ICRA's SENVES+ technology presented at COP26 as a solution for sustainable urban water management

The SENVES + technology of the Catalan Institute for Water Research (ICRA), based on smart sensors for real-time monitoring of combined sewer overflows (CSO) was presented today at the COP26 climate change summit as an example of an innovative solution for the sustainable and low-cost management of water services in cities facing challenges from climate change.

Jochen Rabe, director of the Kompetenzzentrum Wasser Berlin, the centre for applied water research and coordinator of the European project Digital-water.city (DWC) in which ICRA participates, has presented at COP26 some solutions to address some of the main impacts of climate change. These include the increase of storm episodes that can produce an overload of sewer systems causing wastewater spills and severe pollution events in the environment around urban areas.

One of the solutions presented has been the SENVES+ technology developed by the Technology and Evaluation Area (TiA) of ICRA. SENVES+ uses low-cost temperature sensors, which are currently being deployed in Sofia, Berlin, and Milan, for monitoring of CSOs and floods.

Oriol Gutiérrez, co-creator of SENVES+ and researcher leading ICRA's participation in DWC, explains: “the main type of sewer infrastructure in European cities is a sewer system call combined sewer network: a single set of pipes that transports wastewater to the treatment plant while draining excess rainwater to prevent flooding. This becomes a problem when there is an excess of rainwater and an overflow is caused. Then, the mixture of rainwater and wastewater is released directly into the environment without proper treatment. There is, already, an increase in storm episodes caused by global warming which threatens to worsen these problems.

The technology developed by the team of Oriol Gutiérrez is based on a simple concept: “we place smart sensors in specific places of the sewer pipes to measure temperature changes when the water level rises or falls. These sensors capture data from the entire network, which is sent for analysis to a central platform managed by our Spanish partner IoTsens. Finally, the data obtained allow cities to take practical measures to address these overflows.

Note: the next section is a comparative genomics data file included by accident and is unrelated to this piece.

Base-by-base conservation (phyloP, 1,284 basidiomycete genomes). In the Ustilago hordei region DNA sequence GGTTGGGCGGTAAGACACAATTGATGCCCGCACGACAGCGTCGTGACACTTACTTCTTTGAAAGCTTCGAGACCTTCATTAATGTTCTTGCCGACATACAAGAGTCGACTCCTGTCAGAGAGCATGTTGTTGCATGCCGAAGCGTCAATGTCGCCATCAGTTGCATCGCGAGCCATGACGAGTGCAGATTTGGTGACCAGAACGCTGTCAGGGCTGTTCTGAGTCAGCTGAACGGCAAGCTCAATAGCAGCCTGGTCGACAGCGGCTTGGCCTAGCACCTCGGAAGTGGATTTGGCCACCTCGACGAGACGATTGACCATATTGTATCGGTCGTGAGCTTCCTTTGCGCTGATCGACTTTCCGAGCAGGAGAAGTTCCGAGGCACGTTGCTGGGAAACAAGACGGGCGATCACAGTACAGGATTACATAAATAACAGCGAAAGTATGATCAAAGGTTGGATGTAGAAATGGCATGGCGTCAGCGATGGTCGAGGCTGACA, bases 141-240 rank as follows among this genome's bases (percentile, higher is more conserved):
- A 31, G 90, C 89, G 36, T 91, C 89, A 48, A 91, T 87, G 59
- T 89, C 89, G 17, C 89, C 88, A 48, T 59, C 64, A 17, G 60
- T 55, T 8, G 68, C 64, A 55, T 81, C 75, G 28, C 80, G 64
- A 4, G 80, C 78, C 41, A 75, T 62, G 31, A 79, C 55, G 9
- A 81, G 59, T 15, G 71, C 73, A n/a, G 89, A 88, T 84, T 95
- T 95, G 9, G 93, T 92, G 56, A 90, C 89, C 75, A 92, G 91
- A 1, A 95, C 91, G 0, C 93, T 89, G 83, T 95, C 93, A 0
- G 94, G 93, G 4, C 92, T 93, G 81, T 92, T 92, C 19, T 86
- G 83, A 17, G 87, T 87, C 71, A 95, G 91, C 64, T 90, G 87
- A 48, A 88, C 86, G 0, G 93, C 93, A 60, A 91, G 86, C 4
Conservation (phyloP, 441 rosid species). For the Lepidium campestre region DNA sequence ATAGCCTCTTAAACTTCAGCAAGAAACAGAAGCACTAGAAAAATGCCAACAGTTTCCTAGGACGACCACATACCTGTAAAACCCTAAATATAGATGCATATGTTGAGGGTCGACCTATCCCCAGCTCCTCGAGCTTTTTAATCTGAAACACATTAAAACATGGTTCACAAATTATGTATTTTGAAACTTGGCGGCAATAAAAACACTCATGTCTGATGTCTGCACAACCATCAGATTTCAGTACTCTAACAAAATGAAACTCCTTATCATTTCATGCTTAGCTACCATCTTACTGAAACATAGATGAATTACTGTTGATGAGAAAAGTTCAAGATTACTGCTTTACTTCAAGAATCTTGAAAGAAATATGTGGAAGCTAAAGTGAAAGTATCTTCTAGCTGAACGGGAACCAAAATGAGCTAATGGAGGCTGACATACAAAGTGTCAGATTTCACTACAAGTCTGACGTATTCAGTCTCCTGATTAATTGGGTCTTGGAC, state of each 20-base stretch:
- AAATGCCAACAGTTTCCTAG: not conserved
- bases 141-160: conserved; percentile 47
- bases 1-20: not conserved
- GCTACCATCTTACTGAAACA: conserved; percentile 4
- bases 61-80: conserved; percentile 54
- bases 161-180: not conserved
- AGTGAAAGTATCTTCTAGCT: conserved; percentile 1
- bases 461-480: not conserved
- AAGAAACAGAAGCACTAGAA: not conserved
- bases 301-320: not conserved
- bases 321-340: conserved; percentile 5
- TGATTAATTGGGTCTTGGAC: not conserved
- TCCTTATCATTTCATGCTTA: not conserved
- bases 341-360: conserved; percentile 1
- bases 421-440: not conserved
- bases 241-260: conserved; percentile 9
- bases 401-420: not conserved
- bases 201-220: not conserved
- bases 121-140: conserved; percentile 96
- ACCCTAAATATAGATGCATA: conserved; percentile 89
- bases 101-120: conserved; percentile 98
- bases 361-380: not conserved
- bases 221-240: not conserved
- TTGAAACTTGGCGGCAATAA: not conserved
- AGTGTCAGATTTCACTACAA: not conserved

Several EU reports highlight that cities will need massive investments over the next ten years to ensure compliance with environmental protection and human health. This includes improved treatment capabilities, better control of rainfall events, and a significant reduction in sewer overflows. In this sense, ICRA's SENVES+ solution stands out for reducing the cost of these investments as it is a solution with great potential, effective and, above all, low cost.

About Digital-water.city

ICRA is part of the European project Digital-water.city (DWC) which aims to promote the management of water systems in five major European cities - Berlin, Copenhagen, Milan, Paris and Sofia - taking advantage of the potential of data and digital technologies. The aim is to quantify and communicate the benefits of 15 innovative digital solutions compared to current European public service practices. These solutions cover the full range of innovative digital technologies, such as augmented reality, mobile technology, cloud computing, advanced sensors, real-time monitoring, artificial intelligence, predictive analytics, modelling and drone deployment.

About Oriol Gutiérrez

Oriol Gutiérrez is a researcher in the Technology and Evaluation Area of ​​ICRA, expert in the development of innovative solutions and the digitalisation of urban wastewater treatment systems. He holds a PhD in Industrial and Environmental Engineering from the University of Girona and is an Honorary Research Fellow at the University of Queensland (Australia). He has led several research and knowledge transfer projects both nationally and internationally. He has also received several awards, both individually and collectively, highlighting the 2014 International Water Association’s award for the best applied-research project worldwide for the project “SCORe-Putting science into sewers”.

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